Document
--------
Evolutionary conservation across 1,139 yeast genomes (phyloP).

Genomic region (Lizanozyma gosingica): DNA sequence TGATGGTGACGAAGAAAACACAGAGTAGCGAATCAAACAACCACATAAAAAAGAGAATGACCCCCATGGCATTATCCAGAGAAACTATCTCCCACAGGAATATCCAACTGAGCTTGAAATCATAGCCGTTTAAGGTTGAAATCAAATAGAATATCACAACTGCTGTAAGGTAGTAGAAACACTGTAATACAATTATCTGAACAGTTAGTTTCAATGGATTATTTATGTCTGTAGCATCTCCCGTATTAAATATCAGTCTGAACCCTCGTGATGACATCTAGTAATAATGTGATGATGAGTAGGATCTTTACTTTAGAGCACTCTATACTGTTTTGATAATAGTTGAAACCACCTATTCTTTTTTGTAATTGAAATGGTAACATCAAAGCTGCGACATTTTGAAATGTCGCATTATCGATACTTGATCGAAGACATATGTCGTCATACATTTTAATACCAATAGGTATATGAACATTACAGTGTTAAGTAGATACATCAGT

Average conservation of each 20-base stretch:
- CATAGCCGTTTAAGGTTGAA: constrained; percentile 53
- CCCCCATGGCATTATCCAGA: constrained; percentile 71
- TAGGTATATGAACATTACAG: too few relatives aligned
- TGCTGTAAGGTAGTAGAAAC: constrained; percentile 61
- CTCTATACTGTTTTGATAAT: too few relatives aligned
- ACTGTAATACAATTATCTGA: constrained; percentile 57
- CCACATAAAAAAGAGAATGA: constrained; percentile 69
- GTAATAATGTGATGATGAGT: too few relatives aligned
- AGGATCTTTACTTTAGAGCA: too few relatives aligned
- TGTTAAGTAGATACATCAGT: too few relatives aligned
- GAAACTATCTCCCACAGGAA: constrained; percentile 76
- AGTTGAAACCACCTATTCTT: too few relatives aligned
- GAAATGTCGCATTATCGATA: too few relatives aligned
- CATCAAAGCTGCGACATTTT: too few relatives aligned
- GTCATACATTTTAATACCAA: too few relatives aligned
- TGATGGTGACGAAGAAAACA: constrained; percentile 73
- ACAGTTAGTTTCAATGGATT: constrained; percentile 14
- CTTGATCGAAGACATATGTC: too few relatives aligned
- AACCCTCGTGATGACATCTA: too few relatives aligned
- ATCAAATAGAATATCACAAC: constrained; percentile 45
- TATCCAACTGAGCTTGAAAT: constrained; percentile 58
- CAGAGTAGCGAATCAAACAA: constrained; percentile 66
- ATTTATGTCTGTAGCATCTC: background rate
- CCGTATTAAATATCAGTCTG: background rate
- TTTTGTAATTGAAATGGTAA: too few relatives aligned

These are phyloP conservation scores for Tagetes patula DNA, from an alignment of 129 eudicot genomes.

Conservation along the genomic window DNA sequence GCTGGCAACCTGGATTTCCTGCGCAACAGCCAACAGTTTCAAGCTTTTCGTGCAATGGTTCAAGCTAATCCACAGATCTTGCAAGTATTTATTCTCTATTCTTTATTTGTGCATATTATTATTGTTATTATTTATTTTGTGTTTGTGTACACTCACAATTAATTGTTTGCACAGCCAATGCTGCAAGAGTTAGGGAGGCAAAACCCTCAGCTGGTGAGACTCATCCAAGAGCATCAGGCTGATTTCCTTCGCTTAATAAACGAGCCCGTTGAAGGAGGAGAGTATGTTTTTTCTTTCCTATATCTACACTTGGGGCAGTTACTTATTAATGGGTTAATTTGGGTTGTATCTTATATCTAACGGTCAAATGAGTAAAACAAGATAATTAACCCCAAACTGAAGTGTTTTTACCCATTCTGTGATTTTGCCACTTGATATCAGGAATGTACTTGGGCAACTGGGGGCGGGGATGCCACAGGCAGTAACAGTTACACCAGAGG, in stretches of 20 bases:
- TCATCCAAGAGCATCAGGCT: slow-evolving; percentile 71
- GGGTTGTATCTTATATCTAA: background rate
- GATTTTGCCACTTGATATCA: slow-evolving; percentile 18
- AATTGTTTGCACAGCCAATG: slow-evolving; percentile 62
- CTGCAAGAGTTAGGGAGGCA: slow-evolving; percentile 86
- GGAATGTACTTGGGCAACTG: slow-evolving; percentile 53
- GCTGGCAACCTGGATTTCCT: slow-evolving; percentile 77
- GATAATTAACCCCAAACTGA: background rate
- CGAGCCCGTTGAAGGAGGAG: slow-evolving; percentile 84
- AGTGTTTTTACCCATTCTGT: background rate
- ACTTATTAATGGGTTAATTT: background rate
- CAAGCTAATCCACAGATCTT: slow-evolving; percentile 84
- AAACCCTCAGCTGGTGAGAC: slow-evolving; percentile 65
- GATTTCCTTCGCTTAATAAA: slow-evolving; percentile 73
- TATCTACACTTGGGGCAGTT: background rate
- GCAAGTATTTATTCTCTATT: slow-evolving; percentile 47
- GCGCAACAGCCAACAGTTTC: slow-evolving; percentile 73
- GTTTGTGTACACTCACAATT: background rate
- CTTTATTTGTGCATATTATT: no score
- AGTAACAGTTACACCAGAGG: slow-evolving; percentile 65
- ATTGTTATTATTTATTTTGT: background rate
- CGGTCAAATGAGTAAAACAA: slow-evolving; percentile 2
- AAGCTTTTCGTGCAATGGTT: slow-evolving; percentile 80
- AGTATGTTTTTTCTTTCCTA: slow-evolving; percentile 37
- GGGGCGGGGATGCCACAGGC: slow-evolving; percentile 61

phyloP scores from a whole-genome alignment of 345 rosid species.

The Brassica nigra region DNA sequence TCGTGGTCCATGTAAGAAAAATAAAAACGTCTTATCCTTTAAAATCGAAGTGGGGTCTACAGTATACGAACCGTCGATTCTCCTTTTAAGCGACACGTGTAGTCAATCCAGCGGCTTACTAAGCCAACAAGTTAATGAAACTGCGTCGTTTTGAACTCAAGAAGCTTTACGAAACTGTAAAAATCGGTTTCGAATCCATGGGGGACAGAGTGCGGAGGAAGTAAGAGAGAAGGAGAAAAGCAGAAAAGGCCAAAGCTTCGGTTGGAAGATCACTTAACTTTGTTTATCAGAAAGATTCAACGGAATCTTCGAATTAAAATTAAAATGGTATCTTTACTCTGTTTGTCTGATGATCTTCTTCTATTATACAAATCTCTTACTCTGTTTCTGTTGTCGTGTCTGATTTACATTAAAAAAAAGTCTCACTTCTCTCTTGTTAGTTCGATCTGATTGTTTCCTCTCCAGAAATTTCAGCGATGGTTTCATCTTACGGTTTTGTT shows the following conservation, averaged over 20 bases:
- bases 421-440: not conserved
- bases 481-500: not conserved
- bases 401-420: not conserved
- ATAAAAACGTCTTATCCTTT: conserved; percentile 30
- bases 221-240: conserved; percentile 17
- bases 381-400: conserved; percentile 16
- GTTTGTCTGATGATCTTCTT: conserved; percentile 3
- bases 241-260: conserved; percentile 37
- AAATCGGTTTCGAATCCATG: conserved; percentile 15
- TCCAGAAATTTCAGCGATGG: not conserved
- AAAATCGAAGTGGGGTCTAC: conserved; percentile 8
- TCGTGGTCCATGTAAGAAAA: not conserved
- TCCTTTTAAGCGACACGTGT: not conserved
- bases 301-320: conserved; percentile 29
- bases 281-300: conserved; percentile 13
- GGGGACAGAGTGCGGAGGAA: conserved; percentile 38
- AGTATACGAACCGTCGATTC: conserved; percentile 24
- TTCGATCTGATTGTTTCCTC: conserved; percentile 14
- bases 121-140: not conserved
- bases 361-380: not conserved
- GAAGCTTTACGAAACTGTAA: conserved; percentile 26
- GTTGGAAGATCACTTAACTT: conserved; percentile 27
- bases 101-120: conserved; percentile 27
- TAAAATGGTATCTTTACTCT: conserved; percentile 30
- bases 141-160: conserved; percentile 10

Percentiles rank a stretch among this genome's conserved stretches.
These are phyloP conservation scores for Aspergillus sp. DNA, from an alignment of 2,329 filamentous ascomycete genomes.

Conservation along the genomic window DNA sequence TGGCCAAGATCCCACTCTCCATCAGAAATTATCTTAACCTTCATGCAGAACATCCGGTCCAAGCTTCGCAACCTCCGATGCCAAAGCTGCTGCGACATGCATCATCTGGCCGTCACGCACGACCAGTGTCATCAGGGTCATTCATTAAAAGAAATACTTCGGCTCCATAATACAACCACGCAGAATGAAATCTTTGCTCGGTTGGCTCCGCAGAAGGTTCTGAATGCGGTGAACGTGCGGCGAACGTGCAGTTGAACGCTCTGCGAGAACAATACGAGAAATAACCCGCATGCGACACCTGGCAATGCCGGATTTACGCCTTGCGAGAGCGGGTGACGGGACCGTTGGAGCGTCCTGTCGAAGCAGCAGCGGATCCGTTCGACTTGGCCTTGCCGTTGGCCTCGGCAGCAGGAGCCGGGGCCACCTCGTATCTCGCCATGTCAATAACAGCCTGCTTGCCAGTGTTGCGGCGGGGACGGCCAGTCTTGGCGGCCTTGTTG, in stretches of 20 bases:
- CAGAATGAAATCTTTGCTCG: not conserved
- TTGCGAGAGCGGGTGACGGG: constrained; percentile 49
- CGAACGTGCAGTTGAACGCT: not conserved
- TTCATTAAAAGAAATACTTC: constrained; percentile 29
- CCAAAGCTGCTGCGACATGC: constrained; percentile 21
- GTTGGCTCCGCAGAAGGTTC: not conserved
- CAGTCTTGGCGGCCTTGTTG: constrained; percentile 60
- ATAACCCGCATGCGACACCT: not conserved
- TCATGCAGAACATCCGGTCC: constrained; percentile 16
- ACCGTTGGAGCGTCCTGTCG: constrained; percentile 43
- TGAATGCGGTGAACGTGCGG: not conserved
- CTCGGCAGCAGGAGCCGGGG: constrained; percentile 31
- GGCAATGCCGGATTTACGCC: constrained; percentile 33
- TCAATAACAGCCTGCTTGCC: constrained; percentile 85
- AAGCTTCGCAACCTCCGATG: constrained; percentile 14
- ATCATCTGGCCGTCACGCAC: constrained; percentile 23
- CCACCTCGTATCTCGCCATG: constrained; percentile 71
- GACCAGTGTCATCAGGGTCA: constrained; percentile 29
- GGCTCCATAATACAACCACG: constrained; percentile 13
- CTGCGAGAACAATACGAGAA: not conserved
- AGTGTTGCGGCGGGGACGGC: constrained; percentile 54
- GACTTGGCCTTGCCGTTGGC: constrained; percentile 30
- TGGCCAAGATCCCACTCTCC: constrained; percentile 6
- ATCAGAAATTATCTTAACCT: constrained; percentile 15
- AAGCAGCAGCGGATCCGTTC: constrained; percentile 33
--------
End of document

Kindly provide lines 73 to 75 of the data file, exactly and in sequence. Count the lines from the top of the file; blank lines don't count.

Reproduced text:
- GGGGACAGAGTGCGGAGGAA: conserved; percentile 38
- AGTATACGAACCGTCGATTC: conserved; percentile 24
- TTCGATCTGATTGTTTCCTC: conserved; percentile 14